Posted: 28.09.21 at 10:32 by Local Democracy Reporters Ollie Hepinstall and Joe Ives
COVID-19 figures continue to fall throughout most of Devon and remain well below the national average.
In the week up to Sunday, September 19, the average rate of infection across all of Devon’s council areas was 265 per 100,000 people, down from 295 the week before.
In the Devon County Council area, which excludes Plymouth and Torbay, the most recent stats show an infection rate of 233 per 100,000 – a fall of 20 from the previous week.
In contrast, the average infection rate across the country is 313 per 100,000 of the population. However, this too has dropped from 337 the previous week.
The only council areas to report a rise in cases in the county were East Devon and West Devon.
The former recorded 356 cases, 14 or four per cent more than the previous week. The infection rate in East Devon is now 240 per 100,000 people.
West Devon’s cases spiked, with 152 new infections, 42 or 38 per cent more than the previous week. The case rate in the district is now 271 per 100,000 of the population.
Mid Devon now has the lowest infection rate in the county, with 168 per 100,000 of the population infected. Cases in the district dropped by almost a third (30 per cent) – 55 cases – in the most recent weekly data. The area recorded 152 new cases.
Plymouth registered 747 new cases, 77 or nine per cent fewer than in the previous week. The rate of infection in the city is now 284 per 100,000 of the population.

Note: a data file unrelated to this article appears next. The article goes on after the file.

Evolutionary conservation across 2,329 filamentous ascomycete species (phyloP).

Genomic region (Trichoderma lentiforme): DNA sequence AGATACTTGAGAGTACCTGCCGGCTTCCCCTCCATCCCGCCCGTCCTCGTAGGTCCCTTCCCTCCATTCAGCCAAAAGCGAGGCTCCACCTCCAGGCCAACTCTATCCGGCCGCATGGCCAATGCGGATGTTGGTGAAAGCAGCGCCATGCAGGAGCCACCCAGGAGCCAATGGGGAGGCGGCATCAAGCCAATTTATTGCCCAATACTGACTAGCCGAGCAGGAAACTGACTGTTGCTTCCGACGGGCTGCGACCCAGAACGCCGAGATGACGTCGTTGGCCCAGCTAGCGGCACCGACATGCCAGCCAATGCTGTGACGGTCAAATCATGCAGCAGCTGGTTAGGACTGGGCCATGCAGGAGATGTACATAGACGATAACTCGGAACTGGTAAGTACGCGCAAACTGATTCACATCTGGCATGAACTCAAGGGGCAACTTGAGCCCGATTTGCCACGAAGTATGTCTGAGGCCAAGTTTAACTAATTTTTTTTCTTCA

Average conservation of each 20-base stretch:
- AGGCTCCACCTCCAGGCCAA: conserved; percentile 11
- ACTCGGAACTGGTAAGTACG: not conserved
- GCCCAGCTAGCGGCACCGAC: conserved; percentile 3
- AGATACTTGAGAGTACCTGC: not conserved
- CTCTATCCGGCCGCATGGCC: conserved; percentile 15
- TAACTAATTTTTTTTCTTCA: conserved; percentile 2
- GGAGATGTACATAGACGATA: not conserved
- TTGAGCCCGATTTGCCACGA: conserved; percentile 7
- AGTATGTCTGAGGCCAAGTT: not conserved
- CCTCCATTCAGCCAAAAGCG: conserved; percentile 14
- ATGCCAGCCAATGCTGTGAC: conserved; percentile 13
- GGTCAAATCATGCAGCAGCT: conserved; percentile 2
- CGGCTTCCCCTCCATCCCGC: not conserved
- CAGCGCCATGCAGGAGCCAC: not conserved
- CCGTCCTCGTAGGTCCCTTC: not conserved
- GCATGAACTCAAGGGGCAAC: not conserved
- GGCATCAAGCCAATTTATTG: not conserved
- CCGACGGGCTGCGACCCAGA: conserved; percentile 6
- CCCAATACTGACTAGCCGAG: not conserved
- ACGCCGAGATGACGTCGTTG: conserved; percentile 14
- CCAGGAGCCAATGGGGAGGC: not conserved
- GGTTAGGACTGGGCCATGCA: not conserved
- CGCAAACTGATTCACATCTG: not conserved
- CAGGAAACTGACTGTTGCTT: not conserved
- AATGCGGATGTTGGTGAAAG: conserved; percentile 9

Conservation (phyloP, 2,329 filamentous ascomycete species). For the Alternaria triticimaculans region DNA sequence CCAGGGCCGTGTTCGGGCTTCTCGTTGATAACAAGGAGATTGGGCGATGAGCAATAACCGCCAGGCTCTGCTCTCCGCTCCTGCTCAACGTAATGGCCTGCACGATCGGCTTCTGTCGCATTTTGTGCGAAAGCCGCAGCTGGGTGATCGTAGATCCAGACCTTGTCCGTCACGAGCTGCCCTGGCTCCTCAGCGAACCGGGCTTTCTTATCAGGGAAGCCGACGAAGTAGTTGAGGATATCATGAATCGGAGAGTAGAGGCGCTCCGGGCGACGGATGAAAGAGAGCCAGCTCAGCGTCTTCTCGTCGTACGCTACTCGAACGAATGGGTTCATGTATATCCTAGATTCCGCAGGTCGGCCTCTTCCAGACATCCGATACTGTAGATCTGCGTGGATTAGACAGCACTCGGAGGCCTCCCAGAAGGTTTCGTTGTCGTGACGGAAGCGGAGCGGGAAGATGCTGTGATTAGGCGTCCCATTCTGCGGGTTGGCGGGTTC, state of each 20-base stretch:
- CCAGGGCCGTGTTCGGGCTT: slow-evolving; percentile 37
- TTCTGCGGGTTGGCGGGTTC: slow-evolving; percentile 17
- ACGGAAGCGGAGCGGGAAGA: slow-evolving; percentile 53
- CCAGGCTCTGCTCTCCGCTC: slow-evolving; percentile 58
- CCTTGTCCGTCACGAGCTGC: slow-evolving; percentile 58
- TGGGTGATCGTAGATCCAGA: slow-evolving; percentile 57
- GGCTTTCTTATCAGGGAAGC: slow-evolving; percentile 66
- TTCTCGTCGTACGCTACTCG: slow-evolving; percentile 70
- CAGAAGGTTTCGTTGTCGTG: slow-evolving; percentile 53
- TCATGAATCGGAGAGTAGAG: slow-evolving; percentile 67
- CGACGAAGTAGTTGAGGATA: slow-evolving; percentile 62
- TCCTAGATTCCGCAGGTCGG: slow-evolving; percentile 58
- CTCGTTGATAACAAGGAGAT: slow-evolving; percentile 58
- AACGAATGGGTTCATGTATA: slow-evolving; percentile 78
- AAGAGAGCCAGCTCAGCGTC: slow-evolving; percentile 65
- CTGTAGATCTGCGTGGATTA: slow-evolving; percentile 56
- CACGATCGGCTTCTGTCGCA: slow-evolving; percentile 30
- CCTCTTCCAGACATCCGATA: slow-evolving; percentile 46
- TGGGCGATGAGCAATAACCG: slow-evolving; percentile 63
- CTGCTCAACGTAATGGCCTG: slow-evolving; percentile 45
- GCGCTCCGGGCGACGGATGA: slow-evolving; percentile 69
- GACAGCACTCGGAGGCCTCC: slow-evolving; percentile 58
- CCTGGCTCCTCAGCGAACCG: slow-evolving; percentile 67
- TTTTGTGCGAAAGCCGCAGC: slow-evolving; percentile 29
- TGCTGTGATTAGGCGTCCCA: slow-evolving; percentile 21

It was a similar picture in Torbay; its 392 new cases (288 per 100,000 of the population) is a nine per cent drop on the previous week.
High infection rates in August meant both Devon and Cornwall were given extra support, called ‘enhanced status’, for five weeks. This meant extra testing and measures such as making children at secondary school or college continuing to have to wear face coverings in communal areas.
However, it was announced this week that special measures to combat rising numbers of COVID cases in Devon are unlikely to be extended.
Devon County Council’s director of public health Steve Brown said it was unlikely the county’s status as a coronavirus enhanced response area would continue into October.
Nevertheless, fears remain that cases could rise this winter, with the potential of some restrictions being reimposed.
There are also concerns that the current policy on dealing with COVID in schools is “rather confusing”, according to Mr Brown.
Whereas last year classes were taught in bubbles, during the summer the government changed the policy to try to keep more children in school.
Students who test positive still need to isolate for 10 days at home, but schools no longer need to send away whole year groups because of a single case.
Recent changes also mean under 18s don’t need to self-isolate if they are a contact of anyone testing positive, but they are advised to get a PCR test.
Mr Brown told members of the Team Devon local outbreak engagement board that the current policy is if there are five or more ‘linked’ cases or 10 per cent of positive cases in pupils or staff, then it will be declared as ‘higher risk’ and defined as an outbreak.
He said the policy was “probably set in the summer before we saw those significant rises in cases” and has asked for it to be reviewed”.
“It is a capacity challenge, not just for schools but also for us in local public health teams and also some confusion for their parents as well,” he added.
Close contacts are now being identified through NHS Test and Trace, meaning education settings are no longer expected to undertake contact tracing.
But in order to work out if any cases are linked, Mr Brown said a school “inevitably has to do a little bit of contact tracing”.